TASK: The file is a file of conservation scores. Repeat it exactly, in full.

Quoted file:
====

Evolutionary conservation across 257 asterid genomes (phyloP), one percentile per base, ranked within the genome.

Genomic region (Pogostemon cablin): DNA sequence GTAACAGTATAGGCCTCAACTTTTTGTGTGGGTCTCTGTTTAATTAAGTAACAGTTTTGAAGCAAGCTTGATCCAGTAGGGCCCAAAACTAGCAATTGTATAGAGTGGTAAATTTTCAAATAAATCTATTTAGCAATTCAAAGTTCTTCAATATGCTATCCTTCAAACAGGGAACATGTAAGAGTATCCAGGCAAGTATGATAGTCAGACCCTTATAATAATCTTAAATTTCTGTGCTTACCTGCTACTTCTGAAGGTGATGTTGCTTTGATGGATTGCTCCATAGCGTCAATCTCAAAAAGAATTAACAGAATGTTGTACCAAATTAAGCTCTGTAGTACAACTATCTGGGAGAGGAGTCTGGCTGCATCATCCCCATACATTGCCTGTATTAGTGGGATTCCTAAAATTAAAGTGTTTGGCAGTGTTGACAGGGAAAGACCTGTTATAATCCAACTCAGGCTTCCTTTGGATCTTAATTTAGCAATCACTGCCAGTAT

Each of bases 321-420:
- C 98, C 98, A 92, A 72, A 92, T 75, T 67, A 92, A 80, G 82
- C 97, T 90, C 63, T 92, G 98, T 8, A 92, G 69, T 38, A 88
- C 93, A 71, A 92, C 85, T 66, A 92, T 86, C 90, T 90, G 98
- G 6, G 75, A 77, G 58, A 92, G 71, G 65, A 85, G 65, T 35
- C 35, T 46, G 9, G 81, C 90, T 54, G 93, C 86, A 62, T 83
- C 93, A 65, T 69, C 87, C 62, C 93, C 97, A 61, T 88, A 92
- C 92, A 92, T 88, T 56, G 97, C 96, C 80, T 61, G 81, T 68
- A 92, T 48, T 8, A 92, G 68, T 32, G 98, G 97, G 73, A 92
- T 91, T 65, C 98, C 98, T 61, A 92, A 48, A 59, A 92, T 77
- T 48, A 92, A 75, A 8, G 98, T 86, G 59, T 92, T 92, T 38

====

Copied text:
Evolutionary conservation across 257 asterid genomes (phyloP), one percentile per base, ranked within the genome.

Genomic region (Pogostemon cablin): DNA sequence GTAACAGTATAGGCCTCAACTTTTTGTGTGGGTCTCTGTTTAATTAAGTAACAGTTTTGAAGCAAGCTTGATCCAGTAGGGCCCAAAACTAGCAATTGTATAGAGTGGTAAATTTTCAAATAAATCTATTTAGCAATTCAAAGTTCTTCAATATGCTATCCTTCAAACAGGGAACATGTAAGAGTATCCAGGCAAGTATGATAGTCAGACCCTTATAATAATCTTAAATTTCTGTGCTTACCTGCTACTTCTGAAGGTGATGTTGCTTTGATGGATTGCTCCATAGCGTCAATCTCAAAAAGAATTAACAGAATGTTGTACCAAATTAAGCTCTGTAGTACAACTATCTGGGAGAGGAGTCTGGCTGCATCATCCCCATACATTGCCTGTATTAGTGGGATTCCTAAAATTAAAGTGTTTGGCAGTGTTGACAGGGAAAGACCTGTTATAATCCAACTCAGGCTTCCTTTGGATCTTAATTTAGCAATCACTGCCAGTAT

Each of bases 321-420:
- C 98, C 98, A 92, A 72, A 92, T 75, T 67, A 92, A 80, G 82
- C 97, T 90, C 63, T 92, G 98, T 8, A 92, G 69, T 38, A 88
- C 93, A 71, A 92, C 85, T 66, A 92, T 86, C 90, T 90, G 98
- G 6, G 75, A 77, G 58, A 92, G 71, G 65, A 85, G 65, T 35
- C 35, T 46, G 9, G 81, C 90, T 54, G 93, C 86, A 62, T 83
- C 93, A 65, T 69, C 87, C 62, C 93, C 97, A 61, T 88, A 92
- C 92, A 92, T 88, T 56, G 97, C 96, C 80, T 61, G 81, T 68
- A 92, T 48, T 8, A 92, G 68, T 32, G 98, G 97, G 73, A 92
- T 91, T 65, C 98, C 98, T 61, A 92, A 48, A 59, A 92, T 77
- T 48, A 92, A 75, A 8, G 98, T 86, G 59, T 92, T 92, T 38